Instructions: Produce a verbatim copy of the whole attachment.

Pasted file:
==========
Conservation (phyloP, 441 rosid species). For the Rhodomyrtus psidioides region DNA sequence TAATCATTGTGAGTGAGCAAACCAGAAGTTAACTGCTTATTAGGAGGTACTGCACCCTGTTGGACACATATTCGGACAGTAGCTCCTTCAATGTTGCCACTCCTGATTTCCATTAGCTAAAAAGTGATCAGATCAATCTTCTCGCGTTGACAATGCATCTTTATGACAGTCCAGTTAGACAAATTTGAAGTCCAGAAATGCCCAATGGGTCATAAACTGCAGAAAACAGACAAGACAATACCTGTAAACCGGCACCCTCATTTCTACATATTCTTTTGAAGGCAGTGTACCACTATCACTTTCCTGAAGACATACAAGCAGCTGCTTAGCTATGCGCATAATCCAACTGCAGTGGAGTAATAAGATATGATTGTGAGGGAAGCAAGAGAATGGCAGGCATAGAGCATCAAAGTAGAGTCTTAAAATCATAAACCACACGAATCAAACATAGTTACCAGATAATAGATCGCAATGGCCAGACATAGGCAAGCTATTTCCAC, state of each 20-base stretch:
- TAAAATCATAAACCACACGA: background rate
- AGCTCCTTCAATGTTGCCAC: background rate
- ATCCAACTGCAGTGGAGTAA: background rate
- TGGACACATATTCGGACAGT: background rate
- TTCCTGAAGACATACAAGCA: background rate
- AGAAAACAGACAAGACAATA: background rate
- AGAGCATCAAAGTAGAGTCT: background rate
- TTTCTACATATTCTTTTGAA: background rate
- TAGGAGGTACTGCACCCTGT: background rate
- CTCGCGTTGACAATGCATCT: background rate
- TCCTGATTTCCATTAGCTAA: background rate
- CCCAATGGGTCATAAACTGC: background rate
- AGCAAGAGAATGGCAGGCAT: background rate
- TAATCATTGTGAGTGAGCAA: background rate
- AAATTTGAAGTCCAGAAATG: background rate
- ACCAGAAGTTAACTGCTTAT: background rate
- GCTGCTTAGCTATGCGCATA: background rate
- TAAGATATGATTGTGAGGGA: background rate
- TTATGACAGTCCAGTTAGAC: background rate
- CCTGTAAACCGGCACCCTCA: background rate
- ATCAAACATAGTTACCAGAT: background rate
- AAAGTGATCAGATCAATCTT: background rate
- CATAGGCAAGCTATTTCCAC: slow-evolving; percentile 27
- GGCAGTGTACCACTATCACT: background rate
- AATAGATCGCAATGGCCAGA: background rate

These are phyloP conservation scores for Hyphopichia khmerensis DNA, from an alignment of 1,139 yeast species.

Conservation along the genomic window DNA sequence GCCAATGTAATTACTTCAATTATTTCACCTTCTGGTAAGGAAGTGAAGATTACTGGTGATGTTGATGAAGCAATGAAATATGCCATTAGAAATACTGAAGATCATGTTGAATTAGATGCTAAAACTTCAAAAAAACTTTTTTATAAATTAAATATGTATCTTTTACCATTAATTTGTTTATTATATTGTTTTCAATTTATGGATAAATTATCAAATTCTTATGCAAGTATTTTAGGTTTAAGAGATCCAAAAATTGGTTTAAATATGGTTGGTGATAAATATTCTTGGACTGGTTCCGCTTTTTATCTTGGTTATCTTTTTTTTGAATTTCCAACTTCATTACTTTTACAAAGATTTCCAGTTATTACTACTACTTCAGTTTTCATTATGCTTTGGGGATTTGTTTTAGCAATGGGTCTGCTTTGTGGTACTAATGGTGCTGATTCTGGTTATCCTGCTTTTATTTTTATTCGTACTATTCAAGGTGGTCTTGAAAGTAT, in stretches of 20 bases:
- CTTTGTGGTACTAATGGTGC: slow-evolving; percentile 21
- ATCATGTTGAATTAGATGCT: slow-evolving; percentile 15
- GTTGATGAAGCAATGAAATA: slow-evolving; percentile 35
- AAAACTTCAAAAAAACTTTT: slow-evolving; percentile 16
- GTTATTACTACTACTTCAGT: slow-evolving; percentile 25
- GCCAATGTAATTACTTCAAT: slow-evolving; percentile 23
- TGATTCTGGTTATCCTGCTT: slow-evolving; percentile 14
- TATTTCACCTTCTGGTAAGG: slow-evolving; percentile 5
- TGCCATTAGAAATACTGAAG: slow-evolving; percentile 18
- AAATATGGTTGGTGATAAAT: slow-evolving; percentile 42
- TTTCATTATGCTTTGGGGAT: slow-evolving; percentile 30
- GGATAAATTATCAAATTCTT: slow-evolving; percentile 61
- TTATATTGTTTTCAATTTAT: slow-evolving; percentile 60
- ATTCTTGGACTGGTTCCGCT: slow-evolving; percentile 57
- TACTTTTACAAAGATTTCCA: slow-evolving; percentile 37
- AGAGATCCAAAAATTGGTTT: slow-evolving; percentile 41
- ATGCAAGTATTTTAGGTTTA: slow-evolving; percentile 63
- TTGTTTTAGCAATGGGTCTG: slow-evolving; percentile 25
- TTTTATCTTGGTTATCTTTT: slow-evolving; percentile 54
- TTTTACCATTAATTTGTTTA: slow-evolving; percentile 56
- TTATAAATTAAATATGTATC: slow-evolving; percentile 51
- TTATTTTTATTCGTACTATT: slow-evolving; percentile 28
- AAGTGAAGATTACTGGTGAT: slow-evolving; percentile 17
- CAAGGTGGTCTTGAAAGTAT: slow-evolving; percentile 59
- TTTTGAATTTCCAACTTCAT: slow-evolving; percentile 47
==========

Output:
Conservation (phyloP, 441 rosid species). For the Rhodomyrtus psidioides region DNA sequence TAATCATTGTGAGTGAGCAAACCAGAAGTTAACTGCTTATTAGGAGGTACTGCACCCTGTTGGACACATATTCGGACAGTAGCTCCTTCAATGTTGCCACTCCTGATTTCCATTAGCTAAAAAGTGATCAGATCAATCTTCTCGCGTTGACAATGCATCTTTATGACAGTCCAGTTAGACAAATTTGAAGTCCAGAAATGCCCAATGGGTCATAAACTGCAGAAAACAGACAAGACAATACCTGTAAACCGGCACCCTCATTTCTACATATTCTTTTGAAGGCAGTGTACCACTATCACTTTCCTGAAGACATACAAGCAGCTGCTTAGCTATGCGCATAATCCAACTGCAGTGGAGTAATAAGATATGATTGTGAGGGAAGCAAGAGAATGGCAGGCATAGAGCATCAAAGTAGAGTCTTAAAATCATAAACCACACGAATCAAACATAGTTACCAGATAATAGATCGCAATGGCCAGACATAGGCAAGCTATTTCCAC, state of each 20-base stretch:
- TAAAATCATAAACCACACGA: background rate
- AGCTCCTTCAATGTTGCCAC: background rate
- ATCCAACTGCAGTGGAGTAA: background rate
- TGGACACATATTCGGACAGT: background rate
- TTCCTGAAGACATACAAGCA: background rate
- AGAAAACAGACAAGACAATA: background rate
- AGAGCATCAAAGTAGAGTCT: background rate
- TTTCTACATATTCTTTTGAA: background rate
- TAGGAGGTACTGCACCCTGT: background rate
- CTCGCGTTGACAATGCATCT: background rate
- TCCTGATTTCCATTAGCTAA: background rate
- CCCAATGGGTCATAAACTGC: background rate
- AGCAAGAGAATGGCAGGCAT: background rate
- TAATCATTGTGAGTGAGCAA: background rate
- AAATTTGAAGTCCAGAAATG: background rate
- ACCAGAAGTTAACTGCTTAT: background rate
- GCTGCTTAGCTATGCGCATA: background rate
- TAAGATATGATTGTGAGGGA: background rate
- TTATGACAGTCCAGTTAGAC: background rate
- CCTGTAAACCGGCACCCTCA: background rate
- ATCAAACATAGTTACCAGAT: background rate
- AAAGTGATCAGATCAATCTT: background rate
- CATAGGCAAGCTATTTCCAC: slow-evolving; percentile 27
- GGCAGTGTACCACTATCACT: background rate
- AATAGATCGCAATGGCCAGA: background rate

These are phyloP conservation scores for Hyphopichia khmerensis DNA, from an alignment of 1,139 yeast species.

Conservation along the genomic window DNA sequence GCCAATGTAATTACTTCAATTATTTCACCTTCTGGTAAGGAAGTGAAGATTACTGGTGATGTTGATGAAGCAATGAAATATGCCATTAGAAATACTGAAGATCATGTTGAATTAGATGCTAAAACTTCAAAAAAACTTTTTTATAAATTAAATATGTATCTTTTACCATTAATTTGTTTATTATATTGTTTTCAATTTATGGATAAATTATCAAATTCTTATGCAAGTATTTTAGGTTTAAGAGATCCAAAAATTGGTTTAAATATGGTTGGTGATAAATATTCTTGGACTGGTTCCGCTTTTTATCTTGGTTATCTTTTTTTTGAATTTCCAACTTCATTACTTTTACAAAGATTTCCAGTTATTACTACTACTTCAGTTTTCATTATGCTTTGGGGATTTGTTTTAGCAATGGGTCTGCTTTGTGGTACTAATGGTGCTGATTCTGGTTATCCTGCTTTTATTTTTATTCGTACTATTCAAGGTGGTCTTGAAAGTAT, in stretches of 20 bases:
- CTTTGTGGTACTAATGGTGC: slow-evolving; percentile 21
- ATCATGTTGAATTAGATGCT: slow-evolving; percentile 15
- GTTGATGAAGCAATGAAATA: slow-evolving; percentile 35
- AAAACTTCAAAAAAACTTTT: slow-evolving; percentile 16
- GTTATTACTACTACTTCAGT: slow-evolving; percentile 25
- GCCAATGTAATTACTTCAAT: slow-evolving; percentile 23
- TGATTCTGGTTATCCTGCTT: slow-evolving; percentile 14
- TATTTCACCTTCTGGTAAGG: slow-evolving; percentile 5
- TGCCATTAGAAATACTGAAG: slow-evolving; percentile 18
- AAATATGGTTGGTGATAAAT: slow-evolving; percentile 42
- TTTCATTATGCTTTGGGGAT: slow-evolving; percentile 30
- GGATAAATTATCAAATTCTT: slow-evolving; percentile 61
- TTATATTGTTTTCAATTTAT: slow-evolving; percentile 60
- ATTCTTGGACTGGTTCCGCT: slow-evolving; percentile 57
- TACTTTTACAAAGATTTCCA: slow-evolving; percentile 37
- AGAGATCCAAAAATTGGTTT: slow-evolving; percentile 41
- ATGCAAGTATTTTAGGTTTA: slow-evolving; percentile 63
- TTGTTTTAGCAATGGGTCTG: slow-evolving; percentile 25
- TTTTATCTTGGTTATCTTTT: slow-evolving; percentile 54
- TTTTACCATTAATTTGTTTA: slow-evolving; percentile 56
- TTATAAATTAAATATGTATC: slow-evolving; percentile 51
- TTATTTTTATTCGTACTATT: slow-evolving; percentile 28
- AAGTGAAGATTACTGGTGAT: slow-evolving; percentile 17
- CAAGGTGGTCTTGAAAGTAT: slow-evolving; percentile 59
- TTTTGAATTTCCAACTTCAT: slow-evolving; percentile 47